[CT Birds] Is anybody looking for warblers?

B Inskeep binskeep at optonline.net
Fri Aug 20 21:14:55 EDT 2010

Warblers are being reported in many areas nearby with at least 12 species noted in Central Park over the past week, but I haven't noticed too many reports from CT yet.

On 8/19/10 ~

Cove Island Bird Sanctuary, Stamford - early morning:
Warblers: Black-throated Green, Black-and-White, American Redstart (2), one bright Nashville.
A brief evening stop today after birding elsewhere, 8/20 - Bobolink (2), empid (1), Indigo Bunting (1, juv), several kingbirds.

Also 8/19 - continuing at Cummings Park, Stamford:
Snow Goose in the company of many Canadian friends.  Yesterday he was preoccupied by the challenge of eating an almost whole apple.  Silly goose!

Stamford Avenue, LI Sound, 8/19 2:30 pm:
I watched one Black Tern feeding, with good views, for at least 15 minutes then, to my surprise, two more showed up and they started chasing each other while feeding as well, all keeping fairly close to the surface; a real treat after having seen many during trips north this summer.

In reference to recent posts about insect populations, I have also noticed fewer bugs this year, most noticeably the biting type and even spiders that I've been looking for.  While camping with Tom Fiore this summer in northern New England and, later, the Adirondacks along with visits to many coastal CT sites there was an obvious absence in overall numbers at most locations compared to the same areas last year.  Often not needed were mosquito coils and bug repellent, except for areas where Black Flies were a nuisance.  And during a recent weeklong (non-birding) trip to Ohio, there was also a lack of mosquitoes and other insects in general.  Although it's been nice to enjoy outdoor activities without the annoyance of being eaten alive, I would think it's had some kind of affect on birds and other insect-loving creatures.  I haven't been able to locate much information about the topic online, but in talking with experts, lack of moisture this summer means fewer flowers and thriving plant life which means fewer insects and possibly fewer offspring due to reduction of food sources.  And with fewer insects this year (to deposit eggs), I wonder what influence it will have on the crop next year as well as bird populations overall and migration in general.  Who knows!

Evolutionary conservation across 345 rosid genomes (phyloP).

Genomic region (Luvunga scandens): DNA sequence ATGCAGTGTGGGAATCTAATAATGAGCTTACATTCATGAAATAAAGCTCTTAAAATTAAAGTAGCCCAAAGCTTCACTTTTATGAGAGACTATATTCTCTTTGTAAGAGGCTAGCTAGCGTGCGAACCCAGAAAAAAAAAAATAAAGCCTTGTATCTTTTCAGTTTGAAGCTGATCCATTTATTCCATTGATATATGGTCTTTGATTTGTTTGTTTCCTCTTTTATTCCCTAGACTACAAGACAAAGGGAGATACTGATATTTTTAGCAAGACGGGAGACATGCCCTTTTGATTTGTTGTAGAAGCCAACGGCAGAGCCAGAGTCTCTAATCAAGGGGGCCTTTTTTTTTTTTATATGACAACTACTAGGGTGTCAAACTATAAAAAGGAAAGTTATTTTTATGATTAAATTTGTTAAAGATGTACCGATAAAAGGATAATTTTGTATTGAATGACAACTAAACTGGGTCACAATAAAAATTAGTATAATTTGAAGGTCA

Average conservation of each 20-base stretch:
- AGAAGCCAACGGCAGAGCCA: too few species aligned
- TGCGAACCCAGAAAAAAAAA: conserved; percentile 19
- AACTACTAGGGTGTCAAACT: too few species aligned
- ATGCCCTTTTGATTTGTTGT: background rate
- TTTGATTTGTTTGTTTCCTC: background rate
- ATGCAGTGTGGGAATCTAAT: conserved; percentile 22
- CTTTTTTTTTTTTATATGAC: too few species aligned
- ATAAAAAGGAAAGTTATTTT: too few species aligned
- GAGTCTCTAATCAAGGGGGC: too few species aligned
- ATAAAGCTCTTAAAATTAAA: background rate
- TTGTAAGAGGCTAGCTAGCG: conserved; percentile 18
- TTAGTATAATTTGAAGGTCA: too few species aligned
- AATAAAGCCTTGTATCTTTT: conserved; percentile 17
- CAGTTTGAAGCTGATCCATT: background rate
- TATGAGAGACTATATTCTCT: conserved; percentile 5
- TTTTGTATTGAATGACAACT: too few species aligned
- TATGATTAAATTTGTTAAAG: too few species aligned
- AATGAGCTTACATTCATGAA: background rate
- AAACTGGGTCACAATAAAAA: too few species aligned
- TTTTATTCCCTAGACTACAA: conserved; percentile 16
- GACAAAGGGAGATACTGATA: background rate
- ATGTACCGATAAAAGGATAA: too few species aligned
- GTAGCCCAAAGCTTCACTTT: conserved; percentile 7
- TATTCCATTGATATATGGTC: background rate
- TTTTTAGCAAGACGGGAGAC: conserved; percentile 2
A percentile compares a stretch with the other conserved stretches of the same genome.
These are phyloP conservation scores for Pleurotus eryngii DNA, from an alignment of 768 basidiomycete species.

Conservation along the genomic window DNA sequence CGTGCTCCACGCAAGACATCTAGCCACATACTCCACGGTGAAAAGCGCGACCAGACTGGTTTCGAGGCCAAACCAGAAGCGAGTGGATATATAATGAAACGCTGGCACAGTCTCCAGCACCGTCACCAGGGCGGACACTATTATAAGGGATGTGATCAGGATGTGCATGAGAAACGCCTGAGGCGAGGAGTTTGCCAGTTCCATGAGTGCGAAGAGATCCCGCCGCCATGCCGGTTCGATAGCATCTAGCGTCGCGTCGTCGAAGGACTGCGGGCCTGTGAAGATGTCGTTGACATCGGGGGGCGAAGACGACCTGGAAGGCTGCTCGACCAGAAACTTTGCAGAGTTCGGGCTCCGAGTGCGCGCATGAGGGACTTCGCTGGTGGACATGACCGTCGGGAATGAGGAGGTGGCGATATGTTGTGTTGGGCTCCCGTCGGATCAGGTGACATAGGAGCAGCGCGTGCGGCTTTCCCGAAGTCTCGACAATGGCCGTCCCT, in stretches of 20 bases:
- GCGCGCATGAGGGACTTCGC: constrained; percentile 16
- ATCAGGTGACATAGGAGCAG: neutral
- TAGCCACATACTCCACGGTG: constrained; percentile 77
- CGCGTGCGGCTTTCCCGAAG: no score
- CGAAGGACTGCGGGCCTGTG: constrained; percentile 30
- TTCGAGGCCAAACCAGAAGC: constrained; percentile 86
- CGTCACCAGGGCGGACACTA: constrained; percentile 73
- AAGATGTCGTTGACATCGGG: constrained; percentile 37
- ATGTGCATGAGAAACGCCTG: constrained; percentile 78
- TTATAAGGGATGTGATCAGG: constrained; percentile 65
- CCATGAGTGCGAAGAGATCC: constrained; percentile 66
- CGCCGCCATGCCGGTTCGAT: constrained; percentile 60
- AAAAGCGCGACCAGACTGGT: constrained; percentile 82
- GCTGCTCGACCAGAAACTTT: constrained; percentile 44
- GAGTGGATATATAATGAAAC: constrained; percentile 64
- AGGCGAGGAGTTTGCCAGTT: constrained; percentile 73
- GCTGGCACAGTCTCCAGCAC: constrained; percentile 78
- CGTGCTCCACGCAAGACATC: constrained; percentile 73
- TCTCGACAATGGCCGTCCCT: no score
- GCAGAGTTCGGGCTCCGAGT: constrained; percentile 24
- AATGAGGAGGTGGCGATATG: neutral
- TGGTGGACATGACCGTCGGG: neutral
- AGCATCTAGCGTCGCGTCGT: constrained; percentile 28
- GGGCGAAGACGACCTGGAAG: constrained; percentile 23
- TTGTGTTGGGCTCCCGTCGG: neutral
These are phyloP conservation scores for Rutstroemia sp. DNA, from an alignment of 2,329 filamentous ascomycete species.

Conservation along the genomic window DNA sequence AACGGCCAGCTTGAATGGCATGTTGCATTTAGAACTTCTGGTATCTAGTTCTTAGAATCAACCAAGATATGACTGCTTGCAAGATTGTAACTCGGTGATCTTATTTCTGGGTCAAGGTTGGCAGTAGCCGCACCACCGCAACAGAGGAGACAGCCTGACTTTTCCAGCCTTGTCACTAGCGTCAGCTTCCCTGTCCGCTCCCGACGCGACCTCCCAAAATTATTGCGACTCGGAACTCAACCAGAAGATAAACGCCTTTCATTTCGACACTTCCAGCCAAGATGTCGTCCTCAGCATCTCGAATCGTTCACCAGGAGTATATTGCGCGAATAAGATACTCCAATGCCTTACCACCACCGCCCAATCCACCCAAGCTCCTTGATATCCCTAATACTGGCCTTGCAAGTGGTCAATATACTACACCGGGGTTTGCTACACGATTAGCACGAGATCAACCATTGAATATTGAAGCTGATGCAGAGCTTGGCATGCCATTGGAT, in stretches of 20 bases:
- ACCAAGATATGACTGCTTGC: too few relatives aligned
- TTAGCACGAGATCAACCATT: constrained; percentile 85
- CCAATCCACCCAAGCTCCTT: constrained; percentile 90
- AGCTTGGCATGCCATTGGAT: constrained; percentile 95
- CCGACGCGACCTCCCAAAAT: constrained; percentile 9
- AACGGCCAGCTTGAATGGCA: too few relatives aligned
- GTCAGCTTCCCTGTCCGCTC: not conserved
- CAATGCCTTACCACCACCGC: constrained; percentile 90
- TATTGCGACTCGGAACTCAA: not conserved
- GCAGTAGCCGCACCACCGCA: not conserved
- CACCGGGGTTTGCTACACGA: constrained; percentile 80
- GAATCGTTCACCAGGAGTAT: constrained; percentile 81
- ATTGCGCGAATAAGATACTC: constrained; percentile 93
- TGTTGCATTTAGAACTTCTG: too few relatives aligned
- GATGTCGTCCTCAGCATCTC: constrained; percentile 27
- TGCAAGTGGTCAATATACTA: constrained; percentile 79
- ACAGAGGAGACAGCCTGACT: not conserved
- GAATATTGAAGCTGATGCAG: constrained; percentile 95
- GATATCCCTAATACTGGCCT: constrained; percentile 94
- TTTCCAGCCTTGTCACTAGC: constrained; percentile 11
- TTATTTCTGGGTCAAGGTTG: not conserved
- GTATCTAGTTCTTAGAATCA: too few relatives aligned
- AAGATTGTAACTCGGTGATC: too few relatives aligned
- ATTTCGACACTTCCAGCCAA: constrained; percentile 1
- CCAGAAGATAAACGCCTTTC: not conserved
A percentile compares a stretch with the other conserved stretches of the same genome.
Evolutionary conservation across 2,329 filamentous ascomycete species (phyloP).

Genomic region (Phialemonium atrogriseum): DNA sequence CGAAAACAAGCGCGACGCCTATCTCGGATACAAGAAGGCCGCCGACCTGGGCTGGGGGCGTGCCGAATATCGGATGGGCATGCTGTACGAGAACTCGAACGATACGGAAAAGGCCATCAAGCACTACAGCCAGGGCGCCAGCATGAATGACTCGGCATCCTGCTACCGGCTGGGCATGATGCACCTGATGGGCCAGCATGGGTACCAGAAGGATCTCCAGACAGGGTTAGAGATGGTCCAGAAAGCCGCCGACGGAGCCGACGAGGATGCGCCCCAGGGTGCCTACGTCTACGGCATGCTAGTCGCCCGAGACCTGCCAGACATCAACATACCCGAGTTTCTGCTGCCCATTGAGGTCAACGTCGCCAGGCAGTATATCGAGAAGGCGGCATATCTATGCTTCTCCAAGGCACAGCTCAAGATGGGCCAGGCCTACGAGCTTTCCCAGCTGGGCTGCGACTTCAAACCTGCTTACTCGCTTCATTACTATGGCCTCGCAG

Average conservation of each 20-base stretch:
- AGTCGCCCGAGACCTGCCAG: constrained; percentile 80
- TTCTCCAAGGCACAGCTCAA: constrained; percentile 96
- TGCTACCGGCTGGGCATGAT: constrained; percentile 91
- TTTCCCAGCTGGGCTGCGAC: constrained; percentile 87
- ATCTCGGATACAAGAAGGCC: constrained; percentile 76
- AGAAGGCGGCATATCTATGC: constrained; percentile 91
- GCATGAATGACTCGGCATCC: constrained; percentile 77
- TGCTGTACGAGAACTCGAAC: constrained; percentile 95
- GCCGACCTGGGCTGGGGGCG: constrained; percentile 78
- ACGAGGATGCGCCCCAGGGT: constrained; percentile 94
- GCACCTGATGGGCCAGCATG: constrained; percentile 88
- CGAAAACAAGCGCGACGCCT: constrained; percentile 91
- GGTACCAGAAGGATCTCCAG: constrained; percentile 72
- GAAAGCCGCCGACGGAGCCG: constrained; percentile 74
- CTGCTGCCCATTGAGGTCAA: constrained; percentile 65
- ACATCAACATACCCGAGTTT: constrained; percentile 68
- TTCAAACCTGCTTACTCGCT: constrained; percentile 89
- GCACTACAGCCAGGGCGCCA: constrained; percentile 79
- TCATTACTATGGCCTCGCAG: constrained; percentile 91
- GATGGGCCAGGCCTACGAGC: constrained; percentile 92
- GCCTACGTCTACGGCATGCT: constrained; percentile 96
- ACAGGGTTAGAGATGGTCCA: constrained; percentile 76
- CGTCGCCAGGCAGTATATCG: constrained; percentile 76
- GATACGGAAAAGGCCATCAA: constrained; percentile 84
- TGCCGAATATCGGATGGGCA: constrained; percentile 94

Although not bird related, does anyone know what effect these dry conditions will have on fall colors?

Brenda Inskeep

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